DONATION STATUS
Needed before 2016-12-31
$ 2,500
So far donated
$ 755

Liszt - Un Sospiro

Discussion in 'Submission Room' started by jlh, Apr 11, 2007.

  1. jlh

    jlh New Member Piano Society Artist

    Joined:
    Mar 28, 2007
    Messages:
    25
    Likes Received:
    0
    Occupation:
    Pianist/Graduate Student/Piano Teacher
    Location:
    Phoenix, AZ
    Home Page:
    Last Name:
    Hillmann
    First Name:
    Joshua
    WEBSITE:
    http://www.joshuahillmann.com
    AOL:
    imacabass
    LOCATION:
    Phoenix, AZ
  2. rachmaninoff

    rachmaninoff New Member Piano Society Artist

    Joined:
    Jun 14, 2006
    Messages:
    305
    Likes Received:
    0
    Location:
    damwoude
    Last Name:
    Poortinga
    First Name:
    Robert
    LOCATION:
    damwoude
    quite good recording aldo,

    on page 2 and 3. you have the octave passage. I can't really that you play 8th instead of 16th but maybe that's my mistake. on page 6 I can't hear the bass in the left hand. on page 7 the last to 2 bars you need to play the broken chord with the bass of the left hand. you don't play that. Page 9 is what I like accept the passage with only C sharp chord. (hope you understand what I mean) its to much rushed.

    I think this is the best recording here at PS. and that you played the 16th very even. Very good job keep on the good work!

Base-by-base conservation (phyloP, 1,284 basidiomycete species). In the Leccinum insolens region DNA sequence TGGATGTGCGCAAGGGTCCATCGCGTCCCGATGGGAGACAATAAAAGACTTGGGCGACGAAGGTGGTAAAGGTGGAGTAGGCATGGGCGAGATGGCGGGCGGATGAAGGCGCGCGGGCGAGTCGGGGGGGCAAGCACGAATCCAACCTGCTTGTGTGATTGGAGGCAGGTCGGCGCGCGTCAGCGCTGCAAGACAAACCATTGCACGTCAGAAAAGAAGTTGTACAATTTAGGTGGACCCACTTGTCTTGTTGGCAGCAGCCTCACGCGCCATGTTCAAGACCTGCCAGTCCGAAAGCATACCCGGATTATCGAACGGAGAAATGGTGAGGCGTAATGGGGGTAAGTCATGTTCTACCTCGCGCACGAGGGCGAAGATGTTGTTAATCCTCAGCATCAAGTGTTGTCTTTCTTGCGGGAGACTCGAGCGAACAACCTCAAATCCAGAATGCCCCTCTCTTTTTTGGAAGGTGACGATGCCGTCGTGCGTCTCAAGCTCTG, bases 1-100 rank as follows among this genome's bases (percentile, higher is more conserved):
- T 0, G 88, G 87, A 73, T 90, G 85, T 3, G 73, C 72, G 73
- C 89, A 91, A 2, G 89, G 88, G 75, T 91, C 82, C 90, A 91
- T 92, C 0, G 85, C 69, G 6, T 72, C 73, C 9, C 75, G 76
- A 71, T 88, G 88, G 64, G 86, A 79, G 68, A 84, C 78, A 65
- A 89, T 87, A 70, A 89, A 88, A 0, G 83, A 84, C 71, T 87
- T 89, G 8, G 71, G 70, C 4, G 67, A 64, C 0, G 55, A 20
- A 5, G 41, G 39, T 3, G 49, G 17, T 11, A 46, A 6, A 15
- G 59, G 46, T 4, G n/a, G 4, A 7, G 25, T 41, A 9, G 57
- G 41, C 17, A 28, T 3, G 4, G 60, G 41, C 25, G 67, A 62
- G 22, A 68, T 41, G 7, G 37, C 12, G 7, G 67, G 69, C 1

3. Nicole

    Nicole New Member Piano Society Artist

    Joined:
    Aug 30, 2006
    Messages:
    167
    Likes Received:
    0
    Occupation:
    Piano Teacher
    Location:
    Canada
    Home Page:
    Last Name:
    Muller
    First Name:
    Nichole
    WEBSITE:
    http://www.pianosociety.com/cms/index.php?section=397
    LOCATION:
    Canada
    It's too bad about that bit of audience noise near the beginning. Maybe someone sneezing or dropping their program? But hey, that's what you get with live recordings.

    People sometimes dismiss Liszt as overdramatic lounge music. But how can one argue that some of his pieces are truly beautiful, and not simple to play either. Good work!

    Nicole Muller
     
  4. techneut

    techneut Active Member Piano Society Artist

    Joined:
    Jun 12, 2006
    Messages:
    9,930
    Likes Received:
    0
    Location: